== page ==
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At two o'clock the regiment started for Salem, via the Eastern Railroad. At every station on the road, booming guns, ringing bells cheering, and joyous shouts greeted the train. It stopped just outside the city of Salem and the men alighted, formed line and marched into the city from the South Fields amid the firing of cannon, the ringing of bells and the cheering of a great crowd of people. After a short parade through the principal streets, the regiment was taken to Essex Hall, where another bountiful spread was served by the ladies of Salem; but, having eaten so much in Boston, the men did not eat heartily here.

There was a ‘Welcome Home’ speech from the mayor of Salem, another from General Sutton of the Cadets, brilliant music and an outpouring of love and warm greetings. From the hall the regiment marched to the common where it exhibited its perfect discipline and matchless skill in a drill and dress parade.

The regiment came near losing its colors here. They were only ragged remnants, clinging to the staves, but the women grabbed them and began to tear off little pieces as souvenirs. The officers rescued them from their hands, however, and finally came the order to ‘Stack arms.’ Then.—‘For thirty days, break ranks, march!’ and with a wild cheer the men scattered without ceremony for their homes.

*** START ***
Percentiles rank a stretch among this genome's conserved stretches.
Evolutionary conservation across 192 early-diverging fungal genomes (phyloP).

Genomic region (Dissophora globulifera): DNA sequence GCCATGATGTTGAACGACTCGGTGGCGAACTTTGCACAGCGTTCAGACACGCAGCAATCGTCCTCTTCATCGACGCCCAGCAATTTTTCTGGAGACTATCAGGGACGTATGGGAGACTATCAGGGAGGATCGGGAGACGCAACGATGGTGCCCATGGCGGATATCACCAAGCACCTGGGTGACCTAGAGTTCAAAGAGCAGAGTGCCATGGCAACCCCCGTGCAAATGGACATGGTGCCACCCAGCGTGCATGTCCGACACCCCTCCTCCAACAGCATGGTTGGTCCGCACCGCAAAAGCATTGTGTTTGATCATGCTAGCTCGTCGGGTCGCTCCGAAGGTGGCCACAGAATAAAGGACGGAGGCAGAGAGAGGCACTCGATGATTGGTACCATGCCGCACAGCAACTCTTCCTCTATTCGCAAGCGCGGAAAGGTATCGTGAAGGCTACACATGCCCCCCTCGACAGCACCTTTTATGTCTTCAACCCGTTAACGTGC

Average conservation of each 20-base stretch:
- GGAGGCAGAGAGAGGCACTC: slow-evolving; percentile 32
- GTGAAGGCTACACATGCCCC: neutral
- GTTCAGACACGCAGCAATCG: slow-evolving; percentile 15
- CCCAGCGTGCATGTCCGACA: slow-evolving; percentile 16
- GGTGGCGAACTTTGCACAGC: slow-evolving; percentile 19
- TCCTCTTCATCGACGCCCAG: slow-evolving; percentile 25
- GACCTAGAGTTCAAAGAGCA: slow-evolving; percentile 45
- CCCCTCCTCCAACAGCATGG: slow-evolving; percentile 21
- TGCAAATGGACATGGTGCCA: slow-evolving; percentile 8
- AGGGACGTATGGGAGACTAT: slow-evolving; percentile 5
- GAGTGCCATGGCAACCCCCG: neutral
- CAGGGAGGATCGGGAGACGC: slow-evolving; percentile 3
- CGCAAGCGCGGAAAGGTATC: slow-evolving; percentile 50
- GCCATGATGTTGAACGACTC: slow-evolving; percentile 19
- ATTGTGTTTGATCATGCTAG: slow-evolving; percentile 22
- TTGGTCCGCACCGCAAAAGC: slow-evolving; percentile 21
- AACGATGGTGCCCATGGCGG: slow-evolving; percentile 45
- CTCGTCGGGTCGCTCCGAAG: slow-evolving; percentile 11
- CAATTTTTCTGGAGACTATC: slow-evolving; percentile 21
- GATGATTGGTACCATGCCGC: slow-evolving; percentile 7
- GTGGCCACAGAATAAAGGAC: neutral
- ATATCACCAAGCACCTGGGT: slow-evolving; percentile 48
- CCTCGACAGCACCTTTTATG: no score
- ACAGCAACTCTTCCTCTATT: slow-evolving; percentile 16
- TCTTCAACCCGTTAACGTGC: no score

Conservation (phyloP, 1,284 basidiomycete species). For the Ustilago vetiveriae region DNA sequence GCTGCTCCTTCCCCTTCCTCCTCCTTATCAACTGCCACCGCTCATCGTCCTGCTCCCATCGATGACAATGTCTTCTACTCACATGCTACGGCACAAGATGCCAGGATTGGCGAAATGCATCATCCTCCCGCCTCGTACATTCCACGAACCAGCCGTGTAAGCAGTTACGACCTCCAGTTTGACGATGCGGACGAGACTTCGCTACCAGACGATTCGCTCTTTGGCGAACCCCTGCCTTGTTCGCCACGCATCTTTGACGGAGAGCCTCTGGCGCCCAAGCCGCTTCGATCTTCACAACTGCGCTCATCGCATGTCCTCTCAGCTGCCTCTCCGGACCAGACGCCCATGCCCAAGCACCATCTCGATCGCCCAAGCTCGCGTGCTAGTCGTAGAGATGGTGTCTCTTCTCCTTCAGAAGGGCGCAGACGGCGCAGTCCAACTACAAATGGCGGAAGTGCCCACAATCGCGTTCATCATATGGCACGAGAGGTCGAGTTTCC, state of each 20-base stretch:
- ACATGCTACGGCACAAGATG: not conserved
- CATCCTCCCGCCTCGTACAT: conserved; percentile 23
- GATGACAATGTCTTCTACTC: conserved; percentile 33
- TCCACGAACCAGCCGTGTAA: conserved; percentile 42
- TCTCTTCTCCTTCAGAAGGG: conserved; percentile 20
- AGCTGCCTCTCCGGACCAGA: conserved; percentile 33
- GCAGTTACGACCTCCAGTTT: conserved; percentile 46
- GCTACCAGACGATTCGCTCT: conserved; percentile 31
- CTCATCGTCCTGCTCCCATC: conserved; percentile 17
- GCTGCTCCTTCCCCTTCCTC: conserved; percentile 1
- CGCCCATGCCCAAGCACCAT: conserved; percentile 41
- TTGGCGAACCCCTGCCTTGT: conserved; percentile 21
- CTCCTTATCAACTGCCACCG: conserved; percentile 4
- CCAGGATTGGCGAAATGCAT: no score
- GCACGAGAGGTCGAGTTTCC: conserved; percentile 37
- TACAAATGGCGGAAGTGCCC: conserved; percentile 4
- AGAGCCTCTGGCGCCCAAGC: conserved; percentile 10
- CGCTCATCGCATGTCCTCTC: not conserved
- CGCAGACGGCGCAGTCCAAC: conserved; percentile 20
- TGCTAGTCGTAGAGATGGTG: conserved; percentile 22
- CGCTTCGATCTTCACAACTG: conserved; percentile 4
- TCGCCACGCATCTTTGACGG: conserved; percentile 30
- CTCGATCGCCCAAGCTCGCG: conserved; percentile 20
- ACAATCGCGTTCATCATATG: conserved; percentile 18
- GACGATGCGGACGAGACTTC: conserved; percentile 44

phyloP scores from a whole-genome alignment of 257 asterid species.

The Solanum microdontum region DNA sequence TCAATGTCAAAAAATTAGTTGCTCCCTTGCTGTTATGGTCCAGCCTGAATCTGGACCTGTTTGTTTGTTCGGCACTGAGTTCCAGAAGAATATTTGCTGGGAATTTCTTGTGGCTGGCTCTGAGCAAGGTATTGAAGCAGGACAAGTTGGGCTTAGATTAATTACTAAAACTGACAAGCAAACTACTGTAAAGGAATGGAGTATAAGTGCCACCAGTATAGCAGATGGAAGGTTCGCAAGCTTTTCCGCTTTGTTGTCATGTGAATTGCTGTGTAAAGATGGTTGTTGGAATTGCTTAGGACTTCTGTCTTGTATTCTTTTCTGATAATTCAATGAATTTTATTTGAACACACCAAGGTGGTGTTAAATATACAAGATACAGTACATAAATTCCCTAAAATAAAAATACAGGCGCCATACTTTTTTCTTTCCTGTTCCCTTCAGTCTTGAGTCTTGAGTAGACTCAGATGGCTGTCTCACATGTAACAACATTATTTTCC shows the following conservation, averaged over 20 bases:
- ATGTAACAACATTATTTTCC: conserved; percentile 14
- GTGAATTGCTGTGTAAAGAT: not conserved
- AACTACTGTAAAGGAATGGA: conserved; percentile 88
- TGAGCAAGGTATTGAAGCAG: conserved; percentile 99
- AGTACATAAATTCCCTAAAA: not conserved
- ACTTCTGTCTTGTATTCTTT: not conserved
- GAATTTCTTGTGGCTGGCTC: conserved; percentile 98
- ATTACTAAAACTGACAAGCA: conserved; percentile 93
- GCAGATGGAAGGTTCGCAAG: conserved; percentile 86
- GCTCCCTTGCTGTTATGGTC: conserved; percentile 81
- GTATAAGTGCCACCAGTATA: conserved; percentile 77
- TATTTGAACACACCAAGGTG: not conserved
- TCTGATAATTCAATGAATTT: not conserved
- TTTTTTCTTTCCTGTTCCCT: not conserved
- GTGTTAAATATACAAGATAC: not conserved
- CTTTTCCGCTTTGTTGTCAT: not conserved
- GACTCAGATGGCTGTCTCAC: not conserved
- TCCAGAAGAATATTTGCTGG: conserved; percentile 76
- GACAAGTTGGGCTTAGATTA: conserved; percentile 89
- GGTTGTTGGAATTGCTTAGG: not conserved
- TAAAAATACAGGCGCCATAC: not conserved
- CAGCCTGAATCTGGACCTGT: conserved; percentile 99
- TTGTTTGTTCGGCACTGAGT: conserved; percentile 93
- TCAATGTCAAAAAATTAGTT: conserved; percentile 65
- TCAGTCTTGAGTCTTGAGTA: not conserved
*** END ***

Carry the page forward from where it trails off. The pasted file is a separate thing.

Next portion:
The thirty days were passed in a round of pleasure, the men were warmly greeted, received everywhere and banquetted, and in a number of places ‘Veterans' Balls’ were given in their honor,—one at Rowley being especially notable. Several of the officers were presented with swords by their townsmen and the brief stay at home was in every way made pleasant.

Colonel Devereux resigned during this period and the command of the Nineteenth fell upon Major Edmund Rice,—Lieutenant Colonel Wass being on recruiting duty in Boston. To the honor of the regiment it should be mentioned that during the time it was on furlough in Massachusetts, no one of its members was under restraint by the civil authorities and the command reported in the field with every veteran originally furloughed. There were with it, also, a number of deserters who had been apprehended by the officers.

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